Mike Bruesewitz: Celebrating the holidays in Israel
My first Christmas abroad was a little different then I’d expected. I have been told — and experienced for myself — that oftentimes the buildup and anticipation of things is more exciting than the event itself. For me, as I have gotten older, this notion could not be any truer for Christmas (and other things), but since mother is going to read this, for her sake, I will spare the details. Here in Israel, they do not have snow, they do not decorate the streets and there is no 25 Days of Christmas on ABC Family channel constantly being played in the background. There is no mad rush at shopping malls. Outside of the junk email I’ve received, December has gone by pretty quickly and with very little notice that Christmas really even happened. We sat in the locker room on the 22nd and all the Americans on our team, myself included, discussed how we finally noticed that Christmas was upon us and the only reason the conversation came up was due to a party the team was hosting for us.
On the eve of Saint Nick’s arrival we practiced and then went and enjoyed the company of both our team and organization at an Irish pub called Dublin. They had a tree with fake presents underneath, Christmas lights hanging all around the bar with cut-outs of stockings and candy canes, and a terrible selection of holiday music. Our menu was strictly bar food and consisted of chicken wings, fries, kabobs and a burger with actual cheese on it. Despite this very nontraditional holiday meal I was in quite a cheerful mood because it was Christmas Eve and even though I really wanted to spend it with my family back home, I was with people I truly liked and it was much better than spending the holiday alone. It also helped that there was a Santa suit available which I made full use of the entire night â let’s just say Tim Allen had nothing on me.
After our party I was feeling like a little culture would be good for my life, and even though we are not the most religious family, I figured, how often would I be in the birthplace of Christmas on the eve of Christmas? So I decided to attend a midnight mass in the Christian sector of the Old City.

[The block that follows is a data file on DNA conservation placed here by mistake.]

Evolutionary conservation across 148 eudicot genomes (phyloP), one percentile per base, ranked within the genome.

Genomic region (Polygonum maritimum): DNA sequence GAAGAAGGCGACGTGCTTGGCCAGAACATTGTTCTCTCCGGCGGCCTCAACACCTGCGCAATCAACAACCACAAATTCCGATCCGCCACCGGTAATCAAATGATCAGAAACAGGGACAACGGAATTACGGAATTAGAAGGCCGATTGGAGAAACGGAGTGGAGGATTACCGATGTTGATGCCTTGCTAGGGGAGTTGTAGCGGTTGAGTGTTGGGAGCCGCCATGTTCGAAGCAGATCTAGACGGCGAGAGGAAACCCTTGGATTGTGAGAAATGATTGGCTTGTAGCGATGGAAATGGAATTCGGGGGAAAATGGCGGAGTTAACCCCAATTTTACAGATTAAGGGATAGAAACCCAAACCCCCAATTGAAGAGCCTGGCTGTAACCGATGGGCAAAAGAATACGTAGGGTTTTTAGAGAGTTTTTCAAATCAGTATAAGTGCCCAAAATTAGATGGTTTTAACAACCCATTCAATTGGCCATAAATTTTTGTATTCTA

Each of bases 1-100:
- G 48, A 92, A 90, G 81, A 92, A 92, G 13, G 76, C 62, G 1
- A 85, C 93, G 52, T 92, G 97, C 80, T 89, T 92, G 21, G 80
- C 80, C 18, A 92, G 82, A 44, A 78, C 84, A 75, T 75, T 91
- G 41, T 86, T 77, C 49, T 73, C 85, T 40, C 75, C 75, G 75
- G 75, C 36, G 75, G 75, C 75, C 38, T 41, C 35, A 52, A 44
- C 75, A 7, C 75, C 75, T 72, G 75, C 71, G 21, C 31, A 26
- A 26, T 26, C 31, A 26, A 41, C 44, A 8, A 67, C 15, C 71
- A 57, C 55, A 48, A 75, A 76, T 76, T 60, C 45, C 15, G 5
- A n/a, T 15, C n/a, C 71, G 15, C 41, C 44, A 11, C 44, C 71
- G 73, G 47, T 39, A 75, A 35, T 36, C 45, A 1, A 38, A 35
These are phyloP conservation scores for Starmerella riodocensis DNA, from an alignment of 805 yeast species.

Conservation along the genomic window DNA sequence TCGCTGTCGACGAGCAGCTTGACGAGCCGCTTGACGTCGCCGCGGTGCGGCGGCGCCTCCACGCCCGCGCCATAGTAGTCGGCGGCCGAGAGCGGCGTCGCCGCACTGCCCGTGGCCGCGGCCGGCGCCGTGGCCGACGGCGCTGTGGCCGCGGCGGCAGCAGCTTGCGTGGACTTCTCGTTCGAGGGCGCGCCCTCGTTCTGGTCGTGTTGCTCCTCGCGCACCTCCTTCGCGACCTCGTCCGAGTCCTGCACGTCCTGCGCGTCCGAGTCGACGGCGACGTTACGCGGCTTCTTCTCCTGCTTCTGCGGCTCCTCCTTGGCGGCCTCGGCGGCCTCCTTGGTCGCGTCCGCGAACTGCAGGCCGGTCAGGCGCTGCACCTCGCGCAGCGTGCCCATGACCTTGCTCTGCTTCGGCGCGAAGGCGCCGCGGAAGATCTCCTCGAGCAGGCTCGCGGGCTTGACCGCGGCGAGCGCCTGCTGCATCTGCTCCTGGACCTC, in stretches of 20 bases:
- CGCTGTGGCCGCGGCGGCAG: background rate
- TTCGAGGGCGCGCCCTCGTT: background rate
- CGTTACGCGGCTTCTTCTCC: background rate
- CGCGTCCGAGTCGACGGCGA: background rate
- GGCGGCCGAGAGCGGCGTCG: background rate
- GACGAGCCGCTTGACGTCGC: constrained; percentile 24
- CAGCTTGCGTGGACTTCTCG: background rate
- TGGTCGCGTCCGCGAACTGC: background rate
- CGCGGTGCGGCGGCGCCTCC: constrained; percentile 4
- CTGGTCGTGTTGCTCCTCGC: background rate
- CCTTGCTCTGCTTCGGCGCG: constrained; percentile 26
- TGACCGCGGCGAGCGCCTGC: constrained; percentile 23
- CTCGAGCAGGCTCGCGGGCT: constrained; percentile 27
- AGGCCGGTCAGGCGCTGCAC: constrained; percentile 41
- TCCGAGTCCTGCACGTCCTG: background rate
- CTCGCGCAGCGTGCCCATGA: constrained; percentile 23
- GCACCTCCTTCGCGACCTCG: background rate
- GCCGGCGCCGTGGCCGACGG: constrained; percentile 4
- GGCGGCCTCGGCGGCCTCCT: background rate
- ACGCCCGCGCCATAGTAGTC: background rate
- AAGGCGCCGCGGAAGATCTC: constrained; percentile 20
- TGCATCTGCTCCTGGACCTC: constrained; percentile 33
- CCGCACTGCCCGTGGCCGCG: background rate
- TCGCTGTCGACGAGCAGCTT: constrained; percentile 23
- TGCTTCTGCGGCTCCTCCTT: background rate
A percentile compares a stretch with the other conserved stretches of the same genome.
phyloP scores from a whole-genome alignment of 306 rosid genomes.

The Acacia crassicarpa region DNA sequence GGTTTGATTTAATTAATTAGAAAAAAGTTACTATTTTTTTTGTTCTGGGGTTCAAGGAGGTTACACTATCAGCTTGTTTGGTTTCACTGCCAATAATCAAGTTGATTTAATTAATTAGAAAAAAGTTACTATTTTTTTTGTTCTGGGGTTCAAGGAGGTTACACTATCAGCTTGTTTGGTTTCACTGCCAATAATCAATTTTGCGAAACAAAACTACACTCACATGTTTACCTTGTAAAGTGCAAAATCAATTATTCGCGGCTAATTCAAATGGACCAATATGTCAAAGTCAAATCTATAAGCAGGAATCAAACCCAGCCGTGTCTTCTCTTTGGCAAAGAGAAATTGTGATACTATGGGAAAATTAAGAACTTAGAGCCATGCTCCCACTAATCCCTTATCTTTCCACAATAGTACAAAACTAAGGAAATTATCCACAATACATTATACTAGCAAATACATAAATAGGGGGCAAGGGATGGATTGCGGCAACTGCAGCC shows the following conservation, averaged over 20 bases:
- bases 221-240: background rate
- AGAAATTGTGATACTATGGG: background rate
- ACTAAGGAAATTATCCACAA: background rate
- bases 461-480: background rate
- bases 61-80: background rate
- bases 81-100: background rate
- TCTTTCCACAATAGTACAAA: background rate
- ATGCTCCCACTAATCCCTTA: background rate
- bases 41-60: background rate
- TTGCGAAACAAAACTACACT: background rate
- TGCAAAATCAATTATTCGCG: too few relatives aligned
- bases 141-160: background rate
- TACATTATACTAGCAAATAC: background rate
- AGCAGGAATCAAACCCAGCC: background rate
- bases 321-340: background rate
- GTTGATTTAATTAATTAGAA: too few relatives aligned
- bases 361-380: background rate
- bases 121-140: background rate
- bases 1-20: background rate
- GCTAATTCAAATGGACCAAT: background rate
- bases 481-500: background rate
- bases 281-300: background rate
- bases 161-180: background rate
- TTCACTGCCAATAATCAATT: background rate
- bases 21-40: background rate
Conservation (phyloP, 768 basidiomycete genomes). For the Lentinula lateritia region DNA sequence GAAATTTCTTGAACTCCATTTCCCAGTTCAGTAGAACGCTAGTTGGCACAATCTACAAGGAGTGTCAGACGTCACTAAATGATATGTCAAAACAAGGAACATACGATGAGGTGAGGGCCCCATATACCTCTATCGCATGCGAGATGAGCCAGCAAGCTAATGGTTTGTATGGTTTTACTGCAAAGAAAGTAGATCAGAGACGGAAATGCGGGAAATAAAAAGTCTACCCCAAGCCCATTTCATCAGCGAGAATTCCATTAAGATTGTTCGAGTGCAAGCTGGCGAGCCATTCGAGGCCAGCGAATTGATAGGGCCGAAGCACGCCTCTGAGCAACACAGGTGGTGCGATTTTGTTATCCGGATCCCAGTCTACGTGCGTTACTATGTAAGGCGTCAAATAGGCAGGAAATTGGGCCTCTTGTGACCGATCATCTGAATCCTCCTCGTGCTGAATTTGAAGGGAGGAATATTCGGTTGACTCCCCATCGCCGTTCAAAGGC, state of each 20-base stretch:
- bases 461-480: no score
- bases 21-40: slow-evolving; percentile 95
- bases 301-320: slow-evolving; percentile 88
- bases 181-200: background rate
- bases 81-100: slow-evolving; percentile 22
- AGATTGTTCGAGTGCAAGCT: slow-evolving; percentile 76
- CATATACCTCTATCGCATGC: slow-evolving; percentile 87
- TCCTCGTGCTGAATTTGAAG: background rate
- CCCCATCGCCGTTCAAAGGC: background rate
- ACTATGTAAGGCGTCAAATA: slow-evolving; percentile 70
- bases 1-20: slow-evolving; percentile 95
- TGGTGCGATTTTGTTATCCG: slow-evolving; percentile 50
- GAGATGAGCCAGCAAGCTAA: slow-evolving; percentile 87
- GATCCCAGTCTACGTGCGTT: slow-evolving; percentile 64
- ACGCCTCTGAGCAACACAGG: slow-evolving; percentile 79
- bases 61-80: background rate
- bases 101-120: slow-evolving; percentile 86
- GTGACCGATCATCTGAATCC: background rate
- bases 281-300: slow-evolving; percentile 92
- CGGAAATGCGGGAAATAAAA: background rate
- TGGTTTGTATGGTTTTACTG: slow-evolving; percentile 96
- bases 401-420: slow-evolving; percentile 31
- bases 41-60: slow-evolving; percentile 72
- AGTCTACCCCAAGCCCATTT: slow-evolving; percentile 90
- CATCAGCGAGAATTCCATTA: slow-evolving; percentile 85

I picked up my Israeli agent Uri, who wore a green trench coat and looked exactly like Uncle Fester from the Addams Family. We showed up at the Church to find several people standing outside. It seemed that the midnight mass was canceled which was a little disappointing because it would have been a great experience. Nonetheless I decided to take the opportunity to explore the Old City and reconnect with my "Jewish" roots. I even took a picture with a yarmulke in front of the Western Wall.
After my most holy experience, Uri and I decided to share a bowl of sugar, take several shots of brown liquor, play with AR15s, and peel and dress several of the stray cats that inhabit the streets of Jerusalem.
Christmas Day brought a little more holiday cheer. I was invited to dinner by my teammate Adam, who has a family that is half-Christian and half-Jewish. His mother is from Germany, so when I walked into their house I felt right at home.
There was a beautiful tree decorated with lights, ornaments and chocolate. The smell of turkey and mashed potatoes instantly brought a big smile and the feeling of the holidays to me. There was a large family gathering and Adam’s parents reminded me of home. His mother had a very quick wit about her and his father told terribly awesome jokes. I must say that is the thing I miss most being over here — the family atmosphere we had at our holidays. But at Adam’s I was able to get just enough to wash away some of my holiday loneliness.
I will say this was a very tough time for me, but thanks to technology and the help of my teammates, this Christmas was still a success. I really wanted to be with my family but circumstances didn’t allow that. I have a feeling this won’t be the last time I view Christmas through the virtual world of Skype, but this is the path that I chose and I must say I am happy at the job I am doing.
(Note: This is the second entry for Mike Bruesweitz’s Imported Bru blog. You can find the archive of stories and photo galleries here.)